Tip 3: Unlike inquiries, accounts usually show up on all three credit bureaus.

FREE Credit Scores, Reports, and Monitoring

Free Equifax FICO Score from Citi 2

Ideally you would have ready access to your scores, accounts (credit report details), and inquiries from all three bureaus. And, ideally, all three bureaus would be monitored: you would be alerted when new inquiries are made or new accounts added to your reports. And, of course, all of this would ideally be free. Here’s how…

In most cases there are a number of options for free scores, reports, and/or monitoring. Many tools offer free FAKO credit scores (these are estimates of FICO scores), but it’s possible to find free options for real FICO scores. I’ve picked the options that I think will be most accessible to most readers:




Last updated on September 22nd, 2017

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I recently signed up for Credit Journey thru Chase. Applied for a Barclay biz card and Chase Biz card on same day with instant approvals. Received notification from Credit Journey of a new hard inquiry by Barclays. It got me thinking about whether keeping Credit Journey is a good idea since there are other websites with Transunion data. The terms of Credit Journey through Chase state:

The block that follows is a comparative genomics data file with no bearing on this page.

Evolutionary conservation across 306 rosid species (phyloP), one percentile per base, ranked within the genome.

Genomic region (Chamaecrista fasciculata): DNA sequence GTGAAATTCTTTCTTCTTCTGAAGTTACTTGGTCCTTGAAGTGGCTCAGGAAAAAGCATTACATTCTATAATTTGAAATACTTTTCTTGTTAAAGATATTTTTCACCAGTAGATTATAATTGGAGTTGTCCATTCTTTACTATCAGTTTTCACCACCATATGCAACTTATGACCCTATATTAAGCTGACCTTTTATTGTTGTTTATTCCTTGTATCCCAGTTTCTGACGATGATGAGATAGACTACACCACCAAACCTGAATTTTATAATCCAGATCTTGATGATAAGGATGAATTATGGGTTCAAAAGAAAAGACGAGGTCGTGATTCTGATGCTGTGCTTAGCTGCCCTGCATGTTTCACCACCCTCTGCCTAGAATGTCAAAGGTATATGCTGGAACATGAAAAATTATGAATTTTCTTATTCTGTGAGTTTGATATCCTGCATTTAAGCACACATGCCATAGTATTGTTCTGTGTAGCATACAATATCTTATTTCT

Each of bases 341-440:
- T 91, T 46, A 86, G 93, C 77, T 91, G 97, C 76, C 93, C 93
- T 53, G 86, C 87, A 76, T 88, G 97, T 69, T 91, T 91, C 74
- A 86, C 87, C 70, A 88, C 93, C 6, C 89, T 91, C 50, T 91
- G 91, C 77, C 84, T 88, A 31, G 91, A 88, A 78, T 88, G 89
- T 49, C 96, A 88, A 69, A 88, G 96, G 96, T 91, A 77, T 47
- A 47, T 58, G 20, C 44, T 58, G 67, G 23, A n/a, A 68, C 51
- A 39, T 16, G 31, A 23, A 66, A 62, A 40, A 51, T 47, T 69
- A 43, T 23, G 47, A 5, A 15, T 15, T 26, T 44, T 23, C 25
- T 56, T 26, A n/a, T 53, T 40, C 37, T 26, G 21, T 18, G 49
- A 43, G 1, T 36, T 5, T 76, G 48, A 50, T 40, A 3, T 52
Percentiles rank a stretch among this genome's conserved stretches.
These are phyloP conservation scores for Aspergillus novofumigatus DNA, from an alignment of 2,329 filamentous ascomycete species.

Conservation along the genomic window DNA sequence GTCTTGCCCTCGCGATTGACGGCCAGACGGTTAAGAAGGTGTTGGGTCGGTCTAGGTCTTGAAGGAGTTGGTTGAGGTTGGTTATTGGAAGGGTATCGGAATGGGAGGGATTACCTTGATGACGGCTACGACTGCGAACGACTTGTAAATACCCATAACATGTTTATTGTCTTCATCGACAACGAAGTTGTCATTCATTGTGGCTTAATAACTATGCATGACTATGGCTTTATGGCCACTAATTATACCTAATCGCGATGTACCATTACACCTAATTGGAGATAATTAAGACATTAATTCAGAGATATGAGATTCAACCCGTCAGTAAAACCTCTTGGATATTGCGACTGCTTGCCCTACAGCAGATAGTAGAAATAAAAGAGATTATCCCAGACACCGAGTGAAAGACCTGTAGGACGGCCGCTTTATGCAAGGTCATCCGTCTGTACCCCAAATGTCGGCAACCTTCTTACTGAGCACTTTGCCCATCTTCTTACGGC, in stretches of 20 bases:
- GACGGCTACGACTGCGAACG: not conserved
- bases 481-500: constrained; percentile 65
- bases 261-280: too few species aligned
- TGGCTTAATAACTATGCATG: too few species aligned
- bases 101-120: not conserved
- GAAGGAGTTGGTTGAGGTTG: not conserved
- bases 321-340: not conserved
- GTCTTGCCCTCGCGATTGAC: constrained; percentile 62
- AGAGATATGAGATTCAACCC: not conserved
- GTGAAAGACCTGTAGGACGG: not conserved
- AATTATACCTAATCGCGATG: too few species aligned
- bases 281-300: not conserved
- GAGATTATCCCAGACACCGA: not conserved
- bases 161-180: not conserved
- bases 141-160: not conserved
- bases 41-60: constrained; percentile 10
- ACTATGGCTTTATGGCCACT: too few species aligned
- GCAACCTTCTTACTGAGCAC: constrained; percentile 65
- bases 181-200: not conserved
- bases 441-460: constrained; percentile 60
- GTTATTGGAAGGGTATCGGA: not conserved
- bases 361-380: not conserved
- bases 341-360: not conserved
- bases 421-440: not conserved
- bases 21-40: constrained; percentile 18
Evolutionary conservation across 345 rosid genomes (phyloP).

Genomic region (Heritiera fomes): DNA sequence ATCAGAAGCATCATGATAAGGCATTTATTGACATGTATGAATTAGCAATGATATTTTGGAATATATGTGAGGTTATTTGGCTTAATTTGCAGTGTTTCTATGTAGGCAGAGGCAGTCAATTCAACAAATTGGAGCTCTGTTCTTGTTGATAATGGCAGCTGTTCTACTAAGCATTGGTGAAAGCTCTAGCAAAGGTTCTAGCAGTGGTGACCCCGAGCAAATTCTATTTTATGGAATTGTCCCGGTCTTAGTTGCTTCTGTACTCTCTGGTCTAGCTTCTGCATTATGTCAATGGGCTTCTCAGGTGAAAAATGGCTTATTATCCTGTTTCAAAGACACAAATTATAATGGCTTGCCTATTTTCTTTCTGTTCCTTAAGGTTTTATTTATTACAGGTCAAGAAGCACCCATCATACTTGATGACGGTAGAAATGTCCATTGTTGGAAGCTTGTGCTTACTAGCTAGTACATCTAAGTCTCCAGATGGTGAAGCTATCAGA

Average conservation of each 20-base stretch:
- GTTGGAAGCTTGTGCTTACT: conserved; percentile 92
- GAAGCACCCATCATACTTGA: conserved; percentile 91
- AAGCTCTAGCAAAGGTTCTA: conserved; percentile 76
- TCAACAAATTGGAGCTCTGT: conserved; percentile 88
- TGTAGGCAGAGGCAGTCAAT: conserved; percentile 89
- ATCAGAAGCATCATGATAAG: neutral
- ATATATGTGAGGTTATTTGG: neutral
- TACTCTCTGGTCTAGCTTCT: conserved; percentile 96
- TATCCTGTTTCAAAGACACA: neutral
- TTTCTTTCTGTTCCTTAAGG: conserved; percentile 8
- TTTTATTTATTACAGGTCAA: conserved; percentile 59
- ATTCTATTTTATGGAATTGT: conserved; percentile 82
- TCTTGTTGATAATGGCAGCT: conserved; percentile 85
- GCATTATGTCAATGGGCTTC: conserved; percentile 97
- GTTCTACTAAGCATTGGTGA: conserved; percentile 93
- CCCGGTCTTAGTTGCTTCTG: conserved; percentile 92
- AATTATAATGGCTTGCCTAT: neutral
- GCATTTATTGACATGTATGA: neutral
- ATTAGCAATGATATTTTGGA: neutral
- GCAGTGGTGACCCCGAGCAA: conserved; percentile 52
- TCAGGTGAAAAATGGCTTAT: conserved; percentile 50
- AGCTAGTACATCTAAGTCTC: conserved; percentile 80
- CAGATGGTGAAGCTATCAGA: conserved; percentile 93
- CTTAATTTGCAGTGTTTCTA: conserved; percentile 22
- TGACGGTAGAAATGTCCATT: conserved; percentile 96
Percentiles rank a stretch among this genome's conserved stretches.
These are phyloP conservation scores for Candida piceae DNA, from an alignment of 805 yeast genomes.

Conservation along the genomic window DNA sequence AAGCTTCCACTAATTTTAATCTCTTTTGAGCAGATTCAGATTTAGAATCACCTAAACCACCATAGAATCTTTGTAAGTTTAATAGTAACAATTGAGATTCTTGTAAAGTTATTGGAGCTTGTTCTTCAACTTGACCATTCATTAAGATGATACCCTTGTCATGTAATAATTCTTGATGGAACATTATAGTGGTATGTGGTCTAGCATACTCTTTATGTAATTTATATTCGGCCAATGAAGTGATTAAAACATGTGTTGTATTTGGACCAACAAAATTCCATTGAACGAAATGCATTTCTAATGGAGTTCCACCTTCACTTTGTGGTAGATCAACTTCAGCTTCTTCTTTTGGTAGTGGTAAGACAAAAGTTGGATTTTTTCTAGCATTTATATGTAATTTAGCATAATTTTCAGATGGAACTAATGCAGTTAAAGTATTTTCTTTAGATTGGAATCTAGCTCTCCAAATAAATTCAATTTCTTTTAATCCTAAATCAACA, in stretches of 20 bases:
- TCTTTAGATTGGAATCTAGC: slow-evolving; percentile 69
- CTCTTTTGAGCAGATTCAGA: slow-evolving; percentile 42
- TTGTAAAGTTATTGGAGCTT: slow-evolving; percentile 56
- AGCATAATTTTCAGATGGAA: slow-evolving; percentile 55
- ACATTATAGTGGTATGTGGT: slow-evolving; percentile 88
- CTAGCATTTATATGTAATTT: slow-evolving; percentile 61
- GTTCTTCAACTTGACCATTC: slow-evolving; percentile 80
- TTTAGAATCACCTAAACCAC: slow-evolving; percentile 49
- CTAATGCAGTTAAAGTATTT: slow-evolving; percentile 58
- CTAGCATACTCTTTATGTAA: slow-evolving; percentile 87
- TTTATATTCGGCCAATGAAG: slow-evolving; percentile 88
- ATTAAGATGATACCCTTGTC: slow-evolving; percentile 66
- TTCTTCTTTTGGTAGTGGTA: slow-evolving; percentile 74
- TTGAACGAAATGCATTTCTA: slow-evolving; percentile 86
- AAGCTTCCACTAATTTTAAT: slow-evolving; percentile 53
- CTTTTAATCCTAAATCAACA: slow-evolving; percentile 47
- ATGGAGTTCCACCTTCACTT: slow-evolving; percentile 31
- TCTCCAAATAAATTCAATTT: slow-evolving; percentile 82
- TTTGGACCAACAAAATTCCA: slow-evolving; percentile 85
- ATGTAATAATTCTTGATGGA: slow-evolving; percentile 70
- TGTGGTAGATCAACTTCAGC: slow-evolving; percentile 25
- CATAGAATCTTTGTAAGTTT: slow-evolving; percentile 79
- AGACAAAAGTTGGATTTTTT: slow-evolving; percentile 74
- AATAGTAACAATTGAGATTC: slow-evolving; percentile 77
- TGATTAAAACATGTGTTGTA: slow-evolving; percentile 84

“Your Authorization to Chase to Obtain Your Credit Information
By checking the Authorization box and clicking “I consent” during enrollment, you are providing written instructions under the Fair Credit Reporting Act and other applicable laws, including similar state laws,
for TransUnion or any other consumer reporting agency to release your credit report information, including a VantageScore Credit Score, to Chase upon Chase’s request at any time as long as you are
enrolled in the Credit Journey service. Chase will use this information to provide you with the CreditJourney service and to offer you other Chase products from time to time.”

I know Chase can look at my credit report at any time, but I’m wondering if this monitoring by Credit Journey may actually bring unwanted attention to hard inquiries by other banks to Chase, i.e., a Credit Journey update might actually be a notification to Chase about new credit inquiries when Chase might otherwise not be looking for this information. For this reason, I’m considering cancelling my “membership” in Credit Journey. Maybe I’m just being paranoid about the boilerplate language in the terms and conditions of Credit Journey, but I’d appreciate your thoughts on whether Credit Journey reporting might actually flag your accounts with Chase since Credit Journey is telling Chase (as well as you) about new hard pulls. Do you have thoughts on whether that possibility makes the service less valuable given other methods of getting free credit reports. Thanks for your input.


I don’t think it will make a difference if you have Credit Journey from Chase or not. They have access to your hard inquiry information anyway. There is a way to see the soft inquiries, a long time ago I had equifax monitoring (paid) there I could see that.
If and to which extend they use the automated soft inquiries is anyone guess. Some banks may close your accounts because they see high utilization on your file and not just with cards from their bank but also from other banks.
Other banks don’t say or act on the information they retrieved. Looks liek they don’t care or have other algorithms/decision making processes.